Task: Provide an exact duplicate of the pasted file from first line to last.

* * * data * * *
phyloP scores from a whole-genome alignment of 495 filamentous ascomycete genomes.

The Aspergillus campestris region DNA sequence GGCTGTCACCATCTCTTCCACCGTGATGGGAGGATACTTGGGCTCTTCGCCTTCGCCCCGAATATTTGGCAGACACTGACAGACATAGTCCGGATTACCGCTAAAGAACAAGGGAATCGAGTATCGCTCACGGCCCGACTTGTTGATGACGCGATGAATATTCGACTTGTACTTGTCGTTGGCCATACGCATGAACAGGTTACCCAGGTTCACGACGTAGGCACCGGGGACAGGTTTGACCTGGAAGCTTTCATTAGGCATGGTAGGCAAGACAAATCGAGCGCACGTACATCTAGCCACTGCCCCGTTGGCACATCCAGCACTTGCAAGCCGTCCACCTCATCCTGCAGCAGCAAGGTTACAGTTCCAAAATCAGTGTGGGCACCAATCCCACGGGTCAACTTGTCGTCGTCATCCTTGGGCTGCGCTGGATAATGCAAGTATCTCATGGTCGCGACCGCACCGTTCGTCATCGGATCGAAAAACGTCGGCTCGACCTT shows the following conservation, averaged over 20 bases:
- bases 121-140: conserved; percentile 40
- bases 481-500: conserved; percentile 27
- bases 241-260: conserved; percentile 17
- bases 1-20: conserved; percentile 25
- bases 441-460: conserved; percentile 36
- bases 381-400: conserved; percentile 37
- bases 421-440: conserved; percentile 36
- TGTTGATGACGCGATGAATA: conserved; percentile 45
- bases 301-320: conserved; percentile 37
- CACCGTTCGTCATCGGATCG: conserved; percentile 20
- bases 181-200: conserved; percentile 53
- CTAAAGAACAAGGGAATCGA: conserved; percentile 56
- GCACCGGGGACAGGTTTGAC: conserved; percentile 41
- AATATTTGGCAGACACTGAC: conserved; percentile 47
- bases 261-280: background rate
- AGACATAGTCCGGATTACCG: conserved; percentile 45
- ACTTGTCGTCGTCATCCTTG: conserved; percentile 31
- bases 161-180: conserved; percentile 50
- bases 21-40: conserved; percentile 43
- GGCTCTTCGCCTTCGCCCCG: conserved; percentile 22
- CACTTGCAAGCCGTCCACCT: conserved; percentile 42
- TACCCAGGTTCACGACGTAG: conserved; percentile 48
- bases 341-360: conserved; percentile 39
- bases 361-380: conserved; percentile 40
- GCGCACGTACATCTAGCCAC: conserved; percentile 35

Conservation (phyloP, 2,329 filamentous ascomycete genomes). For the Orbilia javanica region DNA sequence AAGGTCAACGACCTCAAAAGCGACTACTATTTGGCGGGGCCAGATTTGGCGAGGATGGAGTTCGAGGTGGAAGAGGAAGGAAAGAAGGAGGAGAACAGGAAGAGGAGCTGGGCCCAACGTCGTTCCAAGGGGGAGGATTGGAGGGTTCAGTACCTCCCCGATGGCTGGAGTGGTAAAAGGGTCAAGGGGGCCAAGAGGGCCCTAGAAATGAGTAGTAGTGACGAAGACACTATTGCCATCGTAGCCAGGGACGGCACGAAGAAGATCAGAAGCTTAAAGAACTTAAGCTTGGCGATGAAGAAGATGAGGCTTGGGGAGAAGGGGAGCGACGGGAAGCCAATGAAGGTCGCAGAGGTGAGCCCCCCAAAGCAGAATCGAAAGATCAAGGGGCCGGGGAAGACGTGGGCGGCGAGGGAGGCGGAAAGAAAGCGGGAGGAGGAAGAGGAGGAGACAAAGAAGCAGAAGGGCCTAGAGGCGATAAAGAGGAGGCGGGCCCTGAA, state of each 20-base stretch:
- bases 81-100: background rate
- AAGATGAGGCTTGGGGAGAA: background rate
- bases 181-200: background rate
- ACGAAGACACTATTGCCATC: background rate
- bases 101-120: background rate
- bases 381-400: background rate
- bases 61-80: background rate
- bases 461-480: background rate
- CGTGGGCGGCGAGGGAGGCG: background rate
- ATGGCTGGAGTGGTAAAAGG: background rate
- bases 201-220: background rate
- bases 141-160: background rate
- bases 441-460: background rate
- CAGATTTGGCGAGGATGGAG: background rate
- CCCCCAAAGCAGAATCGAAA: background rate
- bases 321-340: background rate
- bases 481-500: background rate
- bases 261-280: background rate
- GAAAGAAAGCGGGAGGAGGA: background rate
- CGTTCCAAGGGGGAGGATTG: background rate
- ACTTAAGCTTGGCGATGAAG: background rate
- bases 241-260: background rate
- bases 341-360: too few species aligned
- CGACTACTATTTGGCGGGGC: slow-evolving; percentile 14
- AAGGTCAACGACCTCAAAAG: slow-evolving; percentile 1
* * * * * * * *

phyloP scores from a whole-genome alignment of 495 filamentous ascomycete genomes.

The Aspergillus campestris region DNA sequence GGCTGTCACCATCTCTTCCACCGTGATGGGAGGATACTTGGGCTCTTCGCCTTCGCCCCGAATATTTGGCAGACACTGACAGACATAGTCCGGATTACCGCTAAAGAACAAGGGAATCGAGTATCGCTCACGGCCCGACTTGTTGATGACGCGATGAATATTCGACTTGTACTTGTCGTTGGCCATACGCATGAACAGGTTACCCAGGTTCACGACGTAGGCACCGGGGACAGGTTTGACCTGGAAGCTTTCATTAGGCATGGTAGGCAAGACAAATCGAGCGCACGTACATCTAGCCACTGCCCCGTTGGCACATCCAGCACTTGCAAGCCGTCCACCTCATCCTGCAGCAGCAAGGTTACAGTTCCAAAATCAGTGTGGGCACCAATCCCACGGGTCAACTTGTCGTCGTCATCCTTGGGCTGCGCTGGATAATGCAAGTATCTCATGGTCGCGACCGCACCGTTCGTCATCGGATCGAAAAACGTCGGCTCGACCTT shows the following conservation, averaged over 20 bases:
- bases 121-140: conserved; percentile 40
- bases 481-500: conserved; percentile 27
- bases 241-260: conserved; percentile 17
- bases 1-20: conserved; percentile 25
- bases 441-460: conserved; percentile 36
- bases 381-400: conserved; percentile 37
- bases 421-440: conserved; percentile 36
- TGTTGATGACGCGATGAATA: conserved; percentile 45
- bases 301-320: conserved; percentile 37
- CACCGTTCGTCATCGGATCG: conserved; percentile 20
- bases 181-200: conserved; percentile 53
- CTAAAGAACAAGGGAATCGA: conserved; percentile 56
- GCACCGGGGACAGGTTTGAC: conserved; percentile 41
- AATATTTGGCAGACACTGAC: conserved; percentile 47
- bases 261-280: background rate
- AGACATAGTCCGGATTACCG: conserved; percentile 45
- ACTTGTCGTCGTCATCCTTG: conserved; percentile 31
- bases 161-180: conserved; percentile 50
- bases 21-40: conserved; percentile 43
- GGCTCTTCGCCTTCGCCCCG: conserved; percentile 22
- CACTTGCAAGCCGTCCACCT: conserved; percentile 42
- TACCCAGGTTCACGACGTAG: conserved; percentile 48
- bases 341-360: conserved; percentile 39
- bases 361-380: conserved; percentile 40
- GCGCACGTACATCTAGCCAC: conserved; percentile 35

Conservation (phyloP, 2,329 filamentous ascomycete genomes). For the Orbilia javanica region DNA sequence AAGGTCAACGACCTCAAAAGCGACTACTATTTGGCGGGGCCAGATTTGGCGAGGATGGAGTTCGAGGTGGAAGAGGAAGGAAAGAAGGAGGAGAACAGGAAGAGGAGCTGGGCCCAACGTCGTTCCAAGGGGGAGGATTGGAGGGTTCAGTACCTCCCCGATGGCTGGAGTGGTAAAAGGGTCAAGGGGGCCAAGAGGGCCCTAGAAATGAGTAGTAGTGACGAAGACACTATTGCCATCGTAGCCAGGGACGGCACGAAGAAGATCAGAAGCTTAAAGAACTTAAGCTTGGCGATGAAGAAGATGAGGCTTGGGGAGAAGGGGAGCGACGGGAAGCCAATGAAGGTCGCAGAGGTGAGCCCCCCAAAGCAGAATCGAAAGATCAAGGGGCCGGGGAAGACGTGGGCGGCGAGGGAGGCGGAAAGAAAGCGGGAGGAGGAAGAGGAGGAGACAAAGAAGCAGAAGGGCCTAGAGGCGATAAAGAGGAGGCGGGCCCTGAA, state of each 20-base stretch:
- bases 81-100: background rate
- AAGATGAGGCTTGGGGAGAA: background rate
- bases 181-200: background rate
- ACGAAGACACTATTGCCATC: background rate
- bases 101-120: background rate
- bases 381-400: background rate
- bases 61-80: background rate
- bases 461-480: background rate
- CGTGGGCGGCGAGGGAGGCG: background rate
- ATGGCTGGAGTGGTAAAAGG: background rate
- bases 201-220: background rate
- bases 141-160: background rate
- bases 441-460: background rate
- CAGATTTGGCGAGGATGGAG: background rate
- CCCCCAAAGCAGAATCGAAA: background rate
- bases 321-340: background rate
- bases 481-500: background rate
- bases 261-280: background rate
- GAAAGAAAGCGGGAGGAGGA: background rate
- CGTTCCAAGGGGGAGGATTG: background rate
- ACTTAAGCTTGGCGATGAAG: background rate
- bases 241-260: background rate
- bases 341-360: too few species aligned
- CGACTACTATTTGGCGGGGC: slow-evolving; percentile 14
- AAGGTCAACGACCTCAAAAG: slow-evolving; percentile 1